What is the impact of personalized risk communication on patient decision making about screening tests?
Patients presented with personalized risk information are more likely to make informed decisions about screening than patients who are presented with generic risk information. Individualizing risk appears to improve the accuracy of patients' risk perception and decrease anxiety.
Screening tests are not appropriate for every patient. Instead, individual risk and personal values play a role in determining whether a given patient should undergo screening for a disease. Many guidelines recommend that physicians have a discussion with patients when determining whether to perform a specific screening test, and many guidelines use individual risk as a differentiator for recommendations. For instance, the U.S. Preventive Services Task Force recommends that physicians discuss a patient's risks and values before making a decision about screening for breast cancer.1 Ideal risk communication would increase a patient's knowledge about his or her own risk of a given condition and lead to a well-informed decision to undergo or decline screening for that condition.
This review included 41 studies with a total of 28,700 participants. Three studies evaluated patients' ability to make informed choices with and without individualized risk information. All three of the studies used the Multidimensional Measure of Informed Choice, a tool that assesses consistency between a patient's knowledge, attitudes, and choices about a screening test.2 Combined, 45% of those receiving personalized risk communication made informed choices, compared with 20% of those receiving generic risk communication. Pooled analysis showed strong evidence that personalized risk communication was associated with increased informed decision making (odds ratio [OR] = 3.65; 95% confidence interval [CI], 2.13 to 6.23).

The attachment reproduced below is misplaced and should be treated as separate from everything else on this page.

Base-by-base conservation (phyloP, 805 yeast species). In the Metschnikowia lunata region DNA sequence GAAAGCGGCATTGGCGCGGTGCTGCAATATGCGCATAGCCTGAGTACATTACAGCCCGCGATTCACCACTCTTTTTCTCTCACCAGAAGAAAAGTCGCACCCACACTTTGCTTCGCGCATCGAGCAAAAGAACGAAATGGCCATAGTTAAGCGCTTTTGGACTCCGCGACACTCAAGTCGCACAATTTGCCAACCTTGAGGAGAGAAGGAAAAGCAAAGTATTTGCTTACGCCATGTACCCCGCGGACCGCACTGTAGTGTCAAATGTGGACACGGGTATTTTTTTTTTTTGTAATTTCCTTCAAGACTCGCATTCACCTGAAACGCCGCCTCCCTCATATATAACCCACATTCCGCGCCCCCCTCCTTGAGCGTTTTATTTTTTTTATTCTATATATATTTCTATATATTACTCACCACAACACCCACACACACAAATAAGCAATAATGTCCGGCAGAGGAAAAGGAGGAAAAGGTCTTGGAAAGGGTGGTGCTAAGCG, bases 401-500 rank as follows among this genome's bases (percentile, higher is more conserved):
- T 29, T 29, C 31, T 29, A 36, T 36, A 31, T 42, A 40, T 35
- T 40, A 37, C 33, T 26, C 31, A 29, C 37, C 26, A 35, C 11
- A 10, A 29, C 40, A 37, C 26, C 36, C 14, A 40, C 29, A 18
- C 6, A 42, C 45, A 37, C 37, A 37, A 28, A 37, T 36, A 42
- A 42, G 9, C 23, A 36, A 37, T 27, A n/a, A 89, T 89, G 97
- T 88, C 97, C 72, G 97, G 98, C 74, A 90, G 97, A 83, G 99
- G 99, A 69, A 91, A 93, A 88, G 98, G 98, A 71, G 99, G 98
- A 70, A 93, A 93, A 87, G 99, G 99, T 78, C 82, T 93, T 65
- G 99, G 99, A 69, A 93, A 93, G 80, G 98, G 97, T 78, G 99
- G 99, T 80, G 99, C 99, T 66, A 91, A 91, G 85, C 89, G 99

Pooled analysis of nine studies showed improved knowledge levels about screening tests in patients who received personalized risk communication. Similarly, three studies evaluating risk perception showed a trend toward improved risk perception with personalized risk communication (OR = 1.65; 95% CI, 0.96 to 2.81). Personalized risk communication resulted in an increase in the uptake of screening tests (OR = 1.15; 95% CI, 1.02 to 1.29). In the one study that looked at “appropriate uptake” of cholesterol screening, personalized risk communication resulted in higher levels of appropriate uptake (OR = 1.32; 95% CI, 1.14 to 1.55).3
Several facts need to be considered when assessing these findings. First, the effects of personalized risk communication on uptake of screening seemed to be greater for participants told they were at higher risk. This could mean that a patient being told that he or she is at high risk is the main effect, rather than the personalized communication of risk. Second, these results were dominated by studies addressing mammography and colorectal cancer screening (34 out of 41 studies), which limits their generalizability to other screening tests. Lastly, to date, there are relatively few conditions for which personalized risk can be accurately calculated quickly and easily. This further calls into question the implications of these findings and highlights the need for continued research to generate clinical risk calculation tools.
Physicians who counsel patients about screening options should help them understand the impact of disease screening in the context of each patient's individual risk. When available, risk calculators that provide individualized risk assessments should be used. The results of this review suggest that this will improve knowledge and informed decision making.